As we had 100+ miles of straight ahead I took the lead. At one point about 20 miles into the morning I realized that my L.L. Bean Visa card wasn’t visible through the rain cover on my tank bag. I spent the next 60 miles trying to remember if I could recall sliding it back in or not. I knew I’d not taken off my gloves and resolved myself to the realization that it must have slipped out of my fingers and onto the ground next to the pump.
I finally ‘fessed up to Gregg and told him we were getting off at the next exit so I could confirm its loss and call Barclays.
I have a set routine when fueling.
- Turn off bike.
- Push GPS out of the way.
- Unzip tank bag clear pocket and get credit card.
- Remove key.
- Unclip rear buckle and flip tank bag up all the way.
- Unlock gas cap.
- Run credit card on pump.
- Lock gas cap.
- Secure tank bag.
- Put credit card back in pocket.
- Zip up.
- Put key back in ignition.
- Pull GPS back into easy viewing position.
- Reset trip odometer because I have not replaced the sending unit so fuel gauge is permanently on E.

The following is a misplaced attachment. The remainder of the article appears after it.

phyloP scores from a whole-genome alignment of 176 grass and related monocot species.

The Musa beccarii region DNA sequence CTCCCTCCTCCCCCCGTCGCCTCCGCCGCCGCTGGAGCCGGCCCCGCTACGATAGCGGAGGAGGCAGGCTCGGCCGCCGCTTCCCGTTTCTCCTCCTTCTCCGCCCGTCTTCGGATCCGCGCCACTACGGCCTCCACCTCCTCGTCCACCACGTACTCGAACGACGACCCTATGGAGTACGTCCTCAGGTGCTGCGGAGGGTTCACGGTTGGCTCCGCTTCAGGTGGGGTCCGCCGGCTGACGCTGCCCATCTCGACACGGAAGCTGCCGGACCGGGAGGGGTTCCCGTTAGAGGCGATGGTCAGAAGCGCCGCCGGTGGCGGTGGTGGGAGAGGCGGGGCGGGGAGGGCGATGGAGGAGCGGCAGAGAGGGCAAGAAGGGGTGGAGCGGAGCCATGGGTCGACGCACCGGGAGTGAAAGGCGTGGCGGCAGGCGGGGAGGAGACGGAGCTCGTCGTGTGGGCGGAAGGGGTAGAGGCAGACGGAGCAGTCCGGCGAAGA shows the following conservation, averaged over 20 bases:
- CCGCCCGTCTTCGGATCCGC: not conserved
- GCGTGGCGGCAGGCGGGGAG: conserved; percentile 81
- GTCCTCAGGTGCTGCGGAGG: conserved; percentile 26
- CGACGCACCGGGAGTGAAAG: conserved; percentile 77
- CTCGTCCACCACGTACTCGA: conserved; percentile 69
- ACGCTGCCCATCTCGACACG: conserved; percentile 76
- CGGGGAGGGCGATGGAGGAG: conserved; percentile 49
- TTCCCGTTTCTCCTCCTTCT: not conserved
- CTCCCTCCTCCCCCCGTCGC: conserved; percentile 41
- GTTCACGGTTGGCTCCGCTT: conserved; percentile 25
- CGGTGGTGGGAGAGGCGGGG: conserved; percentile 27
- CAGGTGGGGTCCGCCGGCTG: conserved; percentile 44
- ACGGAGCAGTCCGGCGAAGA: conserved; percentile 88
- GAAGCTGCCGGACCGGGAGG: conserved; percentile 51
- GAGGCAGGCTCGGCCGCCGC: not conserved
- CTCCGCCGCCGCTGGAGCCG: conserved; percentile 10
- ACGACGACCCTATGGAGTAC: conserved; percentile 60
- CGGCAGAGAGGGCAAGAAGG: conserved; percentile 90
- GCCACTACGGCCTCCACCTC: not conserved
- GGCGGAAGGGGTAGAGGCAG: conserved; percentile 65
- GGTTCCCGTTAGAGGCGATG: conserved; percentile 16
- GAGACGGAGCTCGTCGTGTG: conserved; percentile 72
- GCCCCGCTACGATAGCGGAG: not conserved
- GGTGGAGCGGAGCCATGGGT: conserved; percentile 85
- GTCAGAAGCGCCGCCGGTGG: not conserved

- Start bike and continue on our merry way.
We pulled off the interstate and dismounted. Sure enough my credit card was not in the pocket of the tank bag. Nor was it the tank bag. I was going to get out the phone and call the bank when something just forward of the tank bag caught my eye. There – upside down and somehow wedged in between my triple tree and handlebar risers was my credit card. I had to check. 86.3 miles on the trip odometer. It stayed put there at highway speeds for nearly 90 miles. I must be doing something right.
After checking the oil and noticing considerably slack in the chain we decided to head to a Triumph dealer in Chattanooga to get the chain adjusted and pick up some more oil.
We drove out of AL and into GA and on into Pandora Motorsports in TN. What an amazing day and pretty ride. We rode back into Fall. Bright clear day. Beautiful sunshine.
The only momentary pause was the steeply banked sweeping curve coming into Chattanooga in heavy and congested traffic when what do I hear in my headset? “Just relax into it. The bike will move but the tires will stick.” CRAP – grooved pavement. Here? Of all places? Really DOT what the hell were you thinking? I had no choice but to relax. Did I mention I was going the speed limit. Which down here is 70.
The guys at Pandora were great. Took the bike in as Gregg and I admired all the new BMWs. 650, 800, 1200s. The Ducatis and Triumphs. Very fancy showroom. I ate a lot of their free M&Ms (which according to a billboard are made in TN) and we relaxed on their super comfy leather couch.